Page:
Rebuilding Place in the Urban Space

"A community’s physical form, rather than its land uses, is its most intrinsic and enduring characteristic." [Katz, EPA] This blog focuses on place and placemaking and all that makes it work--historic preservation, urban design, transportation, asset-based community development, arts & cultural development, commercial district revitalization, tourism & destination development, and quality of life advocacy--along with doses of civic engagement and good governance watchdogging.

Thursday, February 08, 2007

The retail numbers "they" don't want you to know...

Well, not really, there's no conspiracy, just not a lot of directness and honesty.

According to one of the nation's leading retail consultants, office workers support 2 s.f. of retail and 5 s.f. of restaurant/food service space.

So figure it out, 1,000 office workers support 2,000 s.f. of retail and 5,000 s.f. of restaurant.

Plus, the retail these workers tend to be interested in is pretty narrow--convenience goods and service (drug stores, dry cleaners, wireless phone services, etc.)

That's why you need a variety of market segments (visitors, residents, etc.) in order to get a wider mix of retail, and to create a retail "district."

So, when reading the Post article "All Quiet on Carlyle's Retail Front" about the failure of the Patent and Trade Office to jumpstart retail in Alexandria around their new site, you'll be prepared.

Note to Post journalist and to officials and residents in Alexandria:

-- Did you ever go to Crystal City in Arlington when PTO was over there?
-- Did you not notice that the extant retail was pretty paltry? Some restaurants for office workers, some shops selling stuff, a small Safeway, a Rite Aid, etc.

From the article:

Two years after the PTO fully occupied its $885 million complex, the surrounding area consists mostly of a few sandwich shops, a travel agency, a day spa and lots of empty office space. Several more "quick service" restaurants are in the pipeline, but Carlyle remains quiet after the thousands of government workers go home.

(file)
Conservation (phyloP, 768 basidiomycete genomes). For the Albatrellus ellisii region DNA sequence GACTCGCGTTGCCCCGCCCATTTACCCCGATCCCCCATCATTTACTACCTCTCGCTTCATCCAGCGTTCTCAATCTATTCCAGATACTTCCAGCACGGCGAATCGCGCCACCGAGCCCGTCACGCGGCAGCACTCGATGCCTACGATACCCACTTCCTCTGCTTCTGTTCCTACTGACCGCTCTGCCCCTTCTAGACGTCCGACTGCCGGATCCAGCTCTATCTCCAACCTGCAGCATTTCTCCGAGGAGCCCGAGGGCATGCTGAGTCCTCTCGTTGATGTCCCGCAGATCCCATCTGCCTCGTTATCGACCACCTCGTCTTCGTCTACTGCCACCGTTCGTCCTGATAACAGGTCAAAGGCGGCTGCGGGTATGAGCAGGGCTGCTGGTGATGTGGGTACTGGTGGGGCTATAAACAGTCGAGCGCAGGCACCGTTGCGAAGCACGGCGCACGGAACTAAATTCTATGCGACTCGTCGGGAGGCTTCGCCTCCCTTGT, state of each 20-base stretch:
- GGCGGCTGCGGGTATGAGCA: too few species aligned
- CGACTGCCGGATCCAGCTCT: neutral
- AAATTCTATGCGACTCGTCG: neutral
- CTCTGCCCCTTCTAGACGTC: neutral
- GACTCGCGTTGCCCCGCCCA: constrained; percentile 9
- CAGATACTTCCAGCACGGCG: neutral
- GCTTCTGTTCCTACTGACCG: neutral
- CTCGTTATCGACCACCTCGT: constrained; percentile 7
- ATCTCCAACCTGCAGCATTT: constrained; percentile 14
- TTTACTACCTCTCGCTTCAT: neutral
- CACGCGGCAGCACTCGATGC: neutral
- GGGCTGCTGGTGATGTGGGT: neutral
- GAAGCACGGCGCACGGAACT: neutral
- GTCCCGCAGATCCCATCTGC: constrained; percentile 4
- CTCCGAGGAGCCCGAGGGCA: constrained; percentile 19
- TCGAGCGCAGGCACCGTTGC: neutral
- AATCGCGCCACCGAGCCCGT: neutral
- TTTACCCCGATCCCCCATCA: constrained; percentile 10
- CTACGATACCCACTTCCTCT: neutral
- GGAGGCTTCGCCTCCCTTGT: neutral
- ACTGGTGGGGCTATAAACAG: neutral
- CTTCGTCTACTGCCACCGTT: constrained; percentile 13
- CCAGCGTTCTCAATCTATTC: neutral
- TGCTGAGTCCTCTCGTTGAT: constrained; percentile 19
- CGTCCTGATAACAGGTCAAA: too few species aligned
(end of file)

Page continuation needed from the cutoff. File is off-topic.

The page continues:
"The PTO is a daytime operation, and all of these people leave at 5 p.m.," said David Buckley, president of the Carlyle Towers homeowners association. "It takes on the aura of Crystal City or something like that when nobody is there." ....

Overall, the Carlyle area offers about 260,000 square feet of retail space. About 30,000 square feet is in use now and of that, city officials said, 11,000 square feet is filled with quick-service restaurants. ...

But she acknowledged that the city may have misjudged whether the PTO's more than 7,000 employees would want to stick around the neighborhood after the workday is done. "We really thought we were going to have all this evening activity," Pepper said. "We thought there would be more offerings to attract people. We did envision something totally different than what we seem to be getting."

Note that M Street SE has the same problem. All the buildings constructed for Navy related contractors, when various agencies were moved to the Navy Yard in the last BRAC effort. But that area is deader than a doorknob after 5pm.

And do the math for the Carlyle folks:

7,000 workers = 14,000 s.f. of retail and 35,000 s.f. of restaurant
260,000 s.f. - 49,000 s.f. = 211,000 s.f. of empty retail space



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